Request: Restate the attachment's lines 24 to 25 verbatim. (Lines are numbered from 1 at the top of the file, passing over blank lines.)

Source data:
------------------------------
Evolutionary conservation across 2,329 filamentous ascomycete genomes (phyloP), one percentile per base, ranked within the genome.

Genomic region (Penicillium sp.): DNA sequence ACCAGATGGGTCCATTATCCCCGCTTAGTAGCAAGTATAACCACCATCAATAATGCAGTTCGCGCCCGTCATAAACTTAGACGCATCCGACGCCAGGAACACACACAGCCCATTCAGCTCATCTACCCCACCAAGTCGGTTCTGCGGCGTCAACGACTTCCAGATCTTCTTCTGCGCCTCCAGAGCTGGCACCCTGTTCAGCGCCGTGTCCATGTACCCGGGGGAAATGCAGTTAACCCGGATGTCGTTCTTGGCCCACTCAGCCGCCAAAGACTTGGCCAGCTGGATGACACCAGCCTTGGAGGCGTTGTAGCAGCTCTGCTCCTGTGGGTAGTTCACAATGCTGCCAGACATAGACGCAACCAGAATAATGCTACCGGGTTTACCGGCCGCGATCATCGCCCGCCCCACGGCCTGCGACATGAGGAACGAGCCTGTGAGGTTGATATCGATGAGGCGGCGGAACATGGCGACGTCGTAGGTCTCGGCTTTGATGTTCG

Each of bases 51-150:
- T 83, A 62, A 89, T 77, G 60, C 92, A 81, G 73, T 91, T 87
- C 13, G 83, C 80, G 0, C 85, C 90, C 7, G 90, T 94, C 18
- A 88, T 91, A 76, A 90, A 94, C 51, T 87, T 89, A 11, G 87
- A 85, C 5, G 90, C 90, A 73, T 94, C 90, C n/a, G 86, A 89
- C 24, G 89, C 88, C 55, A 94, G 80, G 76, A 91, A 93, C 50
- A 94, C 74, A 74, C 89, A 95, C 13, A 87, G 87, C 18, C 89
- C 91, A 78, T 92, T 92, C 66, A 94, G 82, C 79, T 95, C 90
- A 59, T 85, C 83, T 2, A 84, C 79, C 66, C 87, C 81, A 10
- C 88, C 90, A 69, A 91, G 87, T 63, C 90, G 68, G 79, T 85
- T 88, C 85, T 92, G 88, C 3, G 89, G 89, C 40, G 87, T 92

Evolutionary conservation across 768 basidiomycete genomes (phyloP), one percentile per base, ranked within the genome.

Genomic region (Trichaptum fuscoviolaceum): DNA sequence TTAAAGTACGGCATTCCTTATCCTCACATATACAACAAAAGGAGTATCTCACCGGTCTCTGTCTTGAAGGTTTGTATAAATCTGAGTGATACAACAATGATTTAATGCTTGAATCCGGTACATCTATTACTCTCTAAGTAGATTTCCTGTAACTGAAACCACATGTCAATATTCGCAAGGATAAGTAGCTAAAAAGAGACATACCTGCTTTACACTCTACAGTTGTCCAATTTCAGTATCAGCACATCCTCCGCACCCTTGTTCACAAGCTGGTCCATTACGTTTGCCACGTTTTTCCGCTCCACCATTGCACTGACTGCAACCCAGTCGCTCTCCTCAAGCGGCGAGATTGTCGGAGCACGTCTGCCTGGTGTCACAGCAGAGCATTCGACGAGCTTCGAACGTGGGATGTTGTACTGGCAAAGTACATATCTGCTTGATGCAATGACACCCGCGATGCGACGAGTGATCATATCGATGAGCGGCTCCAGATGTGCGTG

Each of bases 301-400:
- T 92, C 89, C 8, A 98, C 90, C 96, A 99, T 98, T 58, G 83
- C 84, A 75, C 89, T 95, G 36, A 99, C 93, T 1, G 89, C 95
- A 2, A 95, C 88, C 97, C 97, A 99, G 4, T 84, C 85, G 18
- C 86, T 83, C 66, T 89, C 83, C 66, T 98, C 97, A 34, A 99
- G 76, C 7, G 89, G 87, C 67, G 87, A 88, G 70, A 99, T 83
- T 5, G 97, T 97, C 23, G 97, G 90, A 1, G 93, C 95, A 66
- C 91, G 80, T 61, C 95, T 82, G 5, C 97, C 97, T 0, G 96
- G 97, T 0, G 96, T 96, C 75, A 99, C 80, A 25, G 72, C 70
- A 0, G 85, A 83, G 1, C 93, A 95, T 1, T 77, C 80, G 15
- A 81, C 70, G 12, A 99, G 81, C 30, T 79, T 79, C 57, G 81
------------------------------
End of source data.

- G 97, T 0, G 96, T 96, C 75, A 99, C 80, A 25, G 72, C 70
- A 0, G 85, A 83, G 1, C 93, A 95, T 1, T 77, C 80, G 15